"I recommend that any serious artist have a dedicated studio practice — a regular routine of making," says artist Chandra Dieppa Ortiz. "You should also take workshops or classes whenever you can. Fortunately, there are lots of options here in Boston, such as the Eliot School of Fine Arts, the MFA adult studio classes, and the Boston Center for Adult Education, as well as the many art schools in the area. Just keep making your work and putting it out there as often as comfortable. You learn a lot about yourself and your audience through preparing and participating in a show of your work. The more you put yourself out there, the more opportunities you invite your way. But it all starts with solid art work that has substance, content, and quality."
Painting a Voice
"My art is my way of processing and making sense of the world around me," says artist Chandra Dieppa Ortiz. "Through this process, it has also given me voice. As James Baldwin once said, ‘Not everything that is faced can be changed, but nothing can be changed until it is faced.’ I hope that people look at my artist work and feel stronger and more hopeful that every generation's voice matters, and it is the richness of the dialogue that matters most."
An Artist's Faves
"I enjoy Samson Projects, Chase Gallery, and Boston Sculptors Gallery," says artist Chandra Dieppa Ortiz, "because their shows are thoughtful, well executed, and diverse." And as for museums? "I enjoy the Decordova and Mass MOCA because they are contemporary, dynamic, and multi-sensory," she says.
"I admire and am influenced by the work of Romare Bearden, Cy Twombly, Jacob Lawrence, Basquiat, and Rauschenberg, just to name a few," says artist Chandra Dieppa Ortiz.
"I shop for most of my supplies at the Blick art store in the Fenway," says artist Chandra Dieppa Ortiz. "The selection and store size are nice; plus, parking is easy as long as the Red Sox aren't playing."
When Grandma began to tell a story, little Chandra's world froze. Margaret Odom had a way with words. "You want to know about Jim Crow?" she'd say. "I know all about Jim Crow." Margaret was a striking Cuban woman whose light skin enabled her to evade some of the effects of racism in her new home in the United States. Her husband was not so lucky. Grandma would describe how her husband was forbidden to sit at the counter at Woolworth because he was dark-skinned. Margaret was allowed. Whatever she ordered was bitter in taste.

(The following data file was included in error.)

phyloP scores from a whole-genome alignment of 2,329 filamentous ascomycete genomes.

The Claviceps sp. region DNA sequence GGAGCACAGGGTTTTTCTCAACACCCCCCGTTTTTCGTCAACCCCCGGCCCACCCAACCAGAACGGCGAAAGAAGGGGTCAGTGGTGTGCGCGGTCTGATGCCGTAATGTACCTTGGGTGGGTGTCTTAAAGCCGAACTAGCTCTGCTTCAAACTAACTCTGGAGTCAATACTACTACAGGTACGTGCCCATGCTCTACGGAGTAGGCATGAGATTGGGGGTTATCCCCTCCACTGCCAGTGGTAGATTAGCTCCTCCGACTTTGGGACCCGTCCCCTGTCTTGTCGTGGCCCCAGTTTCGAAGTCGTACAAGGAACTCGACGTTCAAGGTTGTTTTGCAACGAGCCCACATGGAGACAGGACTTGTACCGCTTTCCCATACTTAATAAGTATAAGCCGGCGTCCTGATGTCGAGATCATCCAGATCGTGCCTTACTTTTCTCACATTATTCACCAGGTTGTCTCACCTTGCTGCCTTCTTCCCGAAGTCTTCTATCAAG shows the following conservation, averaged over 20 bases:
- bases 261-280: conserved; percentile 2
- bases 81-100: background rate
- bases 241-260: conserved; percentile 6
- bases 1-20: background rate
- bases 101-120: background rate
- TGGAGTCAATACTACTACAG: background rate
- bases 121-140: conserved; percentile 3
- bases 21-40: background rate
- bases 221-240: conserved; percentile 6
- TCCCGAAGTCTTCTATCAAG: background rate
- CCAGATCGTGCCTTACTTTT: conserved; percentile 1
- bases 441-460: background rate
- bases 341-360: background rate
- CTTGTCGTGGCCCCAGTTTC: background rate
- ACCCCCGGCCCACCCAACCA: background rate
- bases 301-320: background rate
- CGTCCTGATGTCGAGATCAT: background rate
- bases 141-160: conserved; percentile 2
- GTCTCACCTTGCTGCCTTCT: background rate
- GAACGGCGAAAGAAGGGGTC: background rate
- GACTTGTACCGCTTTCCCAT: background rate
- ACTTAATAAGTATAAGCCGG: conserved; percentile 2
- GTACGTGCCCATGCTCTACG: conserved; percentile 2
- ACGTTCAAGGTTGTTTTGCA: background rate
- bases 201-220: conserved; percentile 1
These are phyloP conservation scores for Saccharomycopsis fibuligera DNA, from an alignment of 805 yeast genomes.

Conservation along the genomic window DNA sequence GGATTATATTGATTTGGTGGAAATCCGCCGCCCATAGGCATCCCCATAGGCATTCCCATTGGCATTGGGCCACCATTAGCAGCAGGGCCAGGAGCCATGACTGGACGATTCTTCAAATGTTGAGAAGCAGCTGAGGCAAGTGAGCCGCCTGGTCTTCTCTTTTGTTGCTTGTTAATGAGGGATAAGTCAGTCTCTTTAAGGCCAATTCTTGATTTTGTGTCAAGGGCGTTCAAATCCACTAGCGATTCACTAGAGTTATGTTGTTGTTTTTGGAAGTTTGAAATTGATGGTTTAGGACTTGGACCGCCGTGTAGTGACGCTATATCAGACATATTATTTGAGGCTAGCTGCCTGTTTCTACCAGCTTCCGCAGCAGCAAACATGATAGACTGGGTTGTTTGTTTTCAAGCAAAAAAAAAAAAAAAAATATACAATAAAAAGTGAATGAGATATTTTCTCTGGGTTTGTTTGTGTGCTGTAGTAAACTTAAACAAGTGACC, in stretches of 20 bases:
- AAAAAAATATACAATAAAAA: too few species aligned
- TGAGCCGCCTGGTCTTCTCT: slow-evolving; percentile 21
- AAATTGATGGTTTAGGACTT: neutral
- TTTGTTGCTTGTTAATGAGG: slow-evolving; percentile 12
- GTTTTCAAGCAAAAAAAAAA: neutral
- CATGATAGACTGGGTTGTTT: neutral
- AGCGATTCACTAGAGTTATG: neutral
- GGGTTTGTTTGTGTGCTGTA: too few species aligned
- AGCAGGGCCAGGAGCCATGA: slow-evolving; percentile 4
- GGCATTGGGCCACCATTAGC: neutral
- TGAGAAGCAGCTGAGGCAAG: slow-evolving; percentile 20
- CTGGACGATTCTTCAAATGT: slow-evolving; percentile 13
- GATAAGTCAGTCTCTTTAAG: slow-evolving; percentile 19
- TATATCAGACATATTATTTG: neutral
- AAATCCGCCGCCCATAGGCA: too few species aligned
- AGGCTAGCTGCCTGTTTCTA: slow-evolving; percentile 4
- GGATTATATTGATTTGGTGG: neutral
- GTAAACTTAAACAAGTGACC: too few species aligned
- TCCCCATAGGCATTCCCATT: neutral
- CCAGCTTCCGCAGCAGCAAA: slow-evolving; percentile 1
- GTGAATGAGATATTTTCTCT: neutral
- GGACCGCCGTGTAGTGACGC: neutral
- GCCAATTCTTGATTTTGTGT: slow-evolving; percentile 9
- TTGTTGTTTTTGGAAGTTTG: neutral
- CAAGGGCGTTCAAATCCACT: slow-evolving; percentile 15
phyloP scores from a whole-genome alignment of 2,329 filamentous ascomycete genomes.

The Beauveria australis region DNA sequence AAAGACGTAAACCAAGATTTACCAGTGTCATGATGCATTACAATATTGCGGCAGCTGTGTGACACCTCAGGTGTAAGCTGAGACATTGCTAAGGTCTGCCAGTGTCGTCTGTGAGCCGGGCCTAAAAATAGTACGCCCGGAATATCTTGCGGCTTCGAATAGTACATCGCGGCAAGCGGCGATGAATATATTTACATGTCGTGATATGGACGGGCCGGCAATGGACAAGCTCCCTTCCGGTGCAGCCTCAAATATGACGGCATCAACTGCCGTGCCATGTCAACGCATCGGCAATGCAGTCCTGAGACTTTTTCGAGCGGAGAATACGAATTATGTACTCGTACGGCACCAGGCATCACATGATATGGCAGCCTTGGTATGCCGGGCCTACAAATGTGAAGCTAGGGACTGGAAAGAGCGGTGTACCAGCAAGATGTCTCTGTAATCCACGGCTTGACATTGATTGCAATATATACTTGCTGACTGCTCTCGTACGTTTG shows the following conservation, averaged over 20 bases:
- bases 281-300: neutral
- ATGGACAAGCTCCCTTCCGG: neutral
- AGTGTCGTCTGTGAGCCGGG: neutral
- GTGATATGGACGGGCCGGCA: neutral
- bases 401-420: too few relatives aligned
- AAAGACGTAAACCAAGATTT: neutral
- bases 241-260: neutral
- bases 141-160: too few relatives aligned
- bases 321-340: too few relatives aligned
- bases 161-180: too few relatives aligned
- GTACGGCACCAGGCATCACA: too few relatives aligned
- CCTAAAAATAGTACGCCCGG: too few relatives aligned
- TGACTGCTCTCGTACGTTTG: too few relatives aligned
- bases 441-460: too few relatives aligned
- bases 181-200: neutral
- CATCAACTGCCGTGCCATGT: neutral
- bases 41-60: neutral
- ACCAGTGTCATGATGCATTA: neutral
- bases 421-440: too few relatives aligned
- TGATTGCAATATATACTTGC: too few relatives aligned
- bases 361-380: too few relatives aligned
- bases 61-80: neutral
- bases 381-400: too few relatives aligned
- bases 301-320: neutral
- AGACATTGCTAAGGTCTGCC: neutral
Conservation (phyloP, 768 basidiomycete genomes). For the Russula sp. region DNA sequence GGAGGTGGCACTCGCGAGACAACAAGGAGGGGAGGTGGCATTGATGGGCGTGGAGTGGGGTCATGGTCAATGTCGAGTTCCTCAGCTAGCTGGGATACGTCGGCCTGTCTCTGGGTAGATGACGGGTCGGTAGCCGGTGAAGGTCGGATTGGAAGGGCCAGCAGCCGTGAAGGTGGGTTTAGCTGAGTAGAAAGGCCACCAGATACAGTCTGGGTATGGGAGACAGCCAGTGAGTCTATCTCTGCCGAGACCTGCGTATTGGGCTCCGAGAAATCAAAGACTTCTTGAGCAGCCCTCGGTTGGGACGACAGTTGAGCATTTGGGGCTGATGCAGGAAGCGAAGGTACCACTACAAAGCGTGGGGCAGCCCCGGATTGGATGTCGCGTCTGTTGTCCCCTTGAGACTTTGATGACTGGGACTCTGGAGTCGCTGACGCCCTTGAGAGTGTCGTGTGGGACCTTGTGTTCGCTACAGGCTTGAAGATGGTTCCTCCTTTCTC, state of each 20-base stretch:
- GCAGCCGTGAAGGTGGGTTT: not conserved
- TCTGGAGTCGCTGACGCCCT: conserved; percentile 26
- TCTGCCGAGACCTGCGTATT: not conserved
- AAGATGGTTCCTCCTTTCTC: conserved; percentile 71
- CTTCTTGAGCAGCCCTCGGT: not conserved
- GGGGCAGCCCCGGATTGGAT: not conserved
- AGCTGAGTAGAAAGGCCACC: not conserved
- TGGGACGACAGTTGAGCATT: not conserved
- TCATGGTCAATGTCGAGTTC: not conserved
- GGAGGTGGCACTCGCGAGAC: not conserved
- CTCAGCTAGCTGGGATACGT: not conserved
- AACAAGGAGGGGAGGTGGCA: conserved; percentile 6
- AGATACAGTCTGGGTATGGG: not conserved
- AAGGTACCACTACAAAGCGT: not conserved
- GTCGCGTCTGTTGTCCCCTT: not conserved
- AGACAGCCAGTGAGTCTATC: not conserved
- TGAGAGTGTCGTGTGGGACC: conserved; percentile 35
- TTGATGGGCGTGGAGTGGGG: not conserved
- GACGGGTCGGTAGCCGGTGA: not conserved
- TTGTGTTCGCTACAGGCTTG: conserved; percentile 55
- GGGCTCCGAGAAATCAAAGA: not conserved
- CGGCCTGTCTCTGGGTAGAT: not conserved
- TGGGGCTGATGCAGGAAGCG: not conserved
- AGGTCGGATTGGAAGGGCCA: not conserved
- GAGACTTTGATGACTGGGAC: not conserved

When Chandra's eighth-grade history class studied Jim Crow, Chandra aced it. She had learned about many things from Margaret Odom, who went on to head up the Negro Labor Party during the 1954 riots and participated as a social activist for the rest of her life. Chandra didn't ever fancy herself to have a gift for storytelling like her grandma, but she knew she could draw. So, off she went, first majoring in history at Florida State University, then earning a Post-Baccalaureate degree in painting from the School of the Museum of Fine Arts and a Master of Science in art education from Massachusetts College of Art.
Chandra created a collage about class, a painting exploring race, a multi-media canvas encompassing jazz and love. And in all of them, Grandma was the muse. Tackle hard issues like violence and gender with love and faith, and you can create a dialogue. Create a dialogue — with words or a paintbrush — and you open up the possibility of change. Effect change, good change, and you empower a generation. That's what Grandma told Chandra. That's what Chandra wants to show the world.
In addition to working in her own studio, the Dieppa Studio in Boston, Chandra serves as the art director at the Dorchester Academy and teaches at the Massachusetts College of Art. She recently was awarded a $15,000 Brother Thomas Fellowship at the Boston Foundation. And today, she kicks off "Four Voices," an exhibit running through November 22nd at the Nesto Gallery at Milton Academy, where you'll see colors and shapes, themes of race and love — and, of course, images of Grandma. Life is a journey. Art is its story. Chandra plans to paint on and on.